On Tuesday, Ohio’s voters approved a constitutional amendment guaranteeing an individual right to abortion and other kinds of reproductive health care.
Issue One put Ohio at the center of the nation’s abortion battle after the U.S. Supreme Court overturned Roe v. Wade last year. Tuesday’s victory for abortion rights means that the state’s proposed ban on abortions after about six weeks cannot go into effect. Now, abortions will be allowed until viability, which was the standard under Roe. (Abortions after that time could only be considered if the treating physician considers the abortion “necessary to protect the pregnant woman's life or health.”)
The results, called by the Associated Press, are a huge win for abortion rights in one of the year's most closely-watched votes. The outcome doesn’t “change the law on the ground immediately but it will have huge implications for what comes next,” says Chris Devine, an associate professor of political science at the University of Dayton.
Democrats may now look to the use of the citizen ballot initiative in Ohio as a reliable tactic to protect abortion rights. Six states had abortion-related measures on the ballot in 2022; all six were victories for abortion-rights advocates, including those in more conservative states such as Kansas and Kentucky. “We've had lots of abortion ballot initiatives in conservative states prevail but they've all been narrower questions,” says Mary Ruth Ziegler, law professor at UC Davis. Ohio is “a good litmus test for how far a ballot initiative strategy can go.”
“What it suggests is that voters in a lot of conservative states are not as far to the right on abortion as their state lawmakers,” Ziegler adds.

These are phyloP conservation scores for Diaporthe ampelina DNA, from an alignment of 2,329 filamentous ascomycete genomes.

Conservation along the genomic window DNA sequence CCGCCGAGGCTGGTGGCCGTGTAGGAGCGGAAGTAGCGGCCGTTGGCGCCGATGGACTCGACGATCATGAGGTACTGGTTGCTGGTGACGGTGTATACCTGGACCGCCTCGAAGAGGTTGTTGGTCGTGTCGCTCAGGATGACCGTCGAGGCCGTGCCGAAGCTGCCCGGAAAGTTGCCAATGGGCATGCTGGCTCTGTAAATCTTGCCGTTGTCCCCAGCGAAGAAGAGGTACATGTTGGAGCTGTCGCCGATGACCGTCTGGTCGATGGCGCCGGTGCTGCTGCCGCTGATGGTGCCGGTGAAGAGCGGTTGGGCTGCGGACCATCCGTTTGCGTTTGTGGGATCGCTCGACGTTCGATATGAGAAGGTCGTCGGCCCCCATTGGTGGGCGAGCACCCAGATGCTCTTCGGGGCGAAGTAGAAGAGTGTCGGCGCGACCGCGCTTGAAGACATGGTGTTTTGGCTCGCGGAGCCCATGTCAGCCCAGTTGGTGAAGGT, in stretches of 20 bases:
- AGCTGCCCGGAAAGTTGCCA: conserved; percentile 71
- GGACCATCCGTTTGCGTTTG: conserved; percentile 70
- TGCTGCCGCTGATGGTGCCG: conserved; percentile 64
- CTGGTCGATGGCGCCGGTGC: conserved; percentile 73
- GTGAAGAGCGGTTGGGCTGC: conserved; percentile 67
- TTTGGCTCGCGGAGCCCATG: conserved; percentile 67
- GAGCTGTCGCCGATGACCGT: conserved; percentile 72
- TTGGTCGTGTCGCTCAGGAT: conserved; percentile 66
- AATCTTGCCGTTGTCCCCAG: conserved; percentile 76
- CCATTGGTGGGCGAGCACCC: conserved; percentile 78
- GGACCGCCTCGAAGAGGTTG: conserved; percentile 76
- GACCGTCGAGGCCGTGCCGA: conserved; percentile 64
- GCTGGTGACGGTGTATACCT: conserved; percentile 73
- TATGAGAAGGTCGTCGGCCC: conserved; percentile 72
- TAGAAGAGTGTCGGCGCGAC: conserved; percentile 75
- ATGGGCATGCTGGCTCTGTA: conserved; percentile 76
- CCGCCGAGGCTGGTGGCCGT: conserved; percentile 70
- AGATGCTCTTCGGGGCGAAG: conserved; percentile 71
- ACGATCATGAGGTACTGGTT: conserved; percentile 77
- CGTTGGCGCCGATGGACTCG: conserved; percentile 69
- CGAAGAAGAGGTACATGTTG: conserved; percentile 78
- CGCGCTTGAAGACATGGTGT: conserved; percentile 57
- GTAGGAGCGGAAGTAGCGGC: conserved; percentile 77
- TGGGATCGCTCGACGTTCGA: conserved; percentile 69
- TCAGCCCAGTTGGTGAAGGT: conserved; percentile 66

Gabriel Mann, a spokesperson for Ohioans United for Reproductive Rights, says the campaign was inspired by victories for abortion-rights advocates in Kentucky and Michigan. “It really showed that this is a midwestern value…that it’s possible to pass this here,” he says.
In the lead-up to the vote, Republicans attempted to make it more difficult to pass a constitutional amendment in the state. After that failed, abortion rights supporters took issue with how the Ohio Ballot Board summarized their proposed amendment. The text refers to an “unborn child,” instead of a “fetus”—leading them to argue that the wording was biased. But a majority of voters still voted in favor of the amendment on Tuesday, which now will enshrine in the state constitution “an individual right to one’s own reproductive medical treatment, including but not limited to abortion.”
The controversy may not be over. Conservatives fear the “including but not limited to” phrasing could open the door up to mean gender-affirming care. “Issue One is really a wolf in sheep's clothing,” says Mark Weaver, a Republican strategist.
Campaign organizers denied any attempt to address gender-affirming care. “Issue One is a single issue subject that directly addresses reproductive care,” says Mann.
Despite victory at the polls, abortion rights advocates are expecting legislative challenges about the amendment’s language. “That’s not going to end the fight,” Mann says.
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